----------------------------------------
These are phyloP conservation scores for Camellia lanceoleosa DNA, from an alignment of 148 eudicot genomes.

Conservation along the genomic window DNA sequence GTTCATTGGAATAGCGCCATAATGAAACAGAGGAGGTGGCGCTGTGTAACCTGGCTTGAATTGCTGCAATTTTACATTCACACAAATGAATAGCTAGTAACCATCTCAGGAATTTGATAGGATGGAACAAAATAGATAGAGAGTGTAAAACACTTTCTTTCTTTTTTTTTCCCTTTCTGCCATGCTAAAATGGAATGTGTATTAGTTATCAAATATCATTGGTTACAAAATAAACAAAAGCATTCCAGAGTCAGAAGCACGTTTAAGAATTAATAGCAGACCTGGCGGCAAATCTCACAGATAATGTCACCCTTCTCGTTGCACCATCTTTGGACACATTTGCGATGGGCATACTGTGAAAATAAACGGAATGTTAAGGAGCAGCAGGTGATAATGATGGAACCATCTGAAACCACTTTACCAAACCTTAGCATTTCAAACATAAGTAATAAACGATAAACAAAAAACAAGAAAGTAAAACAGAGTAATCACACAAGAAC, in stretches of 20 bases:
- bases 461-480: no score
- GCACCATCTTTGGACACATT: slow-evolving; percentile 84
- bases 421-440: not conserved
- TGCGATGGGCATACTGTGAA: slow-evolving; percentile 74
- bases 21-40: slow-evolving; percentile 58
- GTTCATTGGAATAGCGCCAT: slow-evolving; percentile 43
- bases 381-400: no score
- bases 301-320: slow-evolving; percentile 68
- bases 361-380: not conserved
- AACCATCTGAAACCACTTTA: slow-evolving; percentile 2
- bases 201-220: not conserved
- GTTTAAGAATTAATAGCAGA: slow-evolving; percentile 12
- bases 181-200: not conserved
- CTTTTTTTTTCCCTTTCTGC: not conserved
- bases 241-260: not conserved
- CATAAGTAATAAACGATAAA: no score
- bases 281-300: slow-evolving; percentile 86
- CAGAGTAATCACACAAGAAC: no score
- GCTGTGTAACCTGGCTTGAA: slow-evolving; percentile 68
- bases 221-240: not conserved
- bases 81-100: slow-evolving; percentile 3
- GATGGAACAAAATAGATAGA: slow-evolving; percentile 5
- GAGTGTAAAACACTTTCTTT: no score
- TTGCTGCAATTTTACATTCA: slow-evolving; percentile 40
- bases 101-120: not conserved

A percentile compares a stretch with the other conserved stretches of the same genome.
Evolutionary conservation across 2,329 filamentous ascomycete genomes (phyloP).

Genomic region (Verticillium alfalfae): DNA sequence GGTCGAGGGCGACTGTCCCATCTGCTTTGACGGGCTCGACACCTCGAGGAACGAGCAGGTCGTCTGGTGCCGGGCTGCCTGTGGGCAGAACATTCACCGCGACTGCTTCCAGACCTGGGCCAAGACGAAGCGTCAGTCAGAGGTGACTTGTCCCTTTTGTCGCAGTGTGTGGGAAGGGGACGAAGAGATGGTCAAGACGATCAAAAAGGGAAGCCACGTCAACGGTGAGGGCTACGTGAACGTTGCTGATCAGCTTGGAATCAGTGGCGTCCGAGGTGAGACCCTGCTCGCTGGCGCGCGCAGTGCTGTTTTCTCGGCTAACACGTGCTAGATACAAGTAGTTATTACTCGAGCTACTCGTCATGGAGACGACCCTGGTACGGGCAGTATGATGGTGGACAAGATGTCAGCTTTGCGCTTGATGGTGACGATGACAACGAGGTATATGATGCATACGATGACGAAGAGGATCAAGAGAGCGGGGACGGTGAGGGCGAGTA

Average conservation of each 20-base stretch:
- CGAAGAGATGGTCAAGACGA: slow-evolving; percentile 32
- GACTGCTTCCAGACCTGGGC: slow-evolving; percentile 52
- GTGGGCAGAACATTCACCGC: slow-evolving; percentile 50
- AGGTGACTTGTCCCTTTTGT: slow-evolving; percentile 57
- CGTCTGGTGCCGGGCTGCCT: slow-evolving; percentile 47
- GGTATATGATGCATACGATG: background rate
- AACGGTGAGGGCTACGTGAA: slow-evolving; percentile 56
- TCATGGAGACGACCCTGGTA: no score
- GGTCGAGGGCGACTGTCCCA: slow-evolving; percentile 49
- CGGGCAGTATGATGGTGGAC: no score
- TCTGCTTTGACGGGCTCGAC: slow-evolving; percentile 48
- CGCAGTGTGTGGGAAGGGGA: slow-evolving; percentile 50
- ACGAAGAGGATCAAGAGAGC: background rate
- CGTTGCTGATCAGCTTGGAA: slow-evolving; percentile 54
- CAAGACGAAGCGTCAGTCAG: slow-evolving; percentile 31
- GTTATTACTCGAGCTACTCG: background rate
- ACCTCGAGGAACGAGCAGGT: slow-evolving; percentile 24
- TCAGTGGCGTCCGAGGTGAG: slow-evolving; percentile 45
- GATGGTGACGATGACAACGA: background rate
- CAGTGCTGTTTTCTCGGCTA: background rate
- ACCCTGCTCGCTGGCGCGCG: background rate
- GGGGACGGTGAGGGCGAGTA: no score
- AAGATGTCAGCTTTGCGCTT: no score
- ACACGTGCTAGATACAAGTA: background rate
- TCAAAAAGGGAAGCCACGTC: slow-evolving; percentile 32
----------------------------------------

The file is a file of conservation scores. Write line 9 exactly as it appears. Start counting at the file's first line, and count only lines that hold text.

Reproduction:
- bases 381-400: no score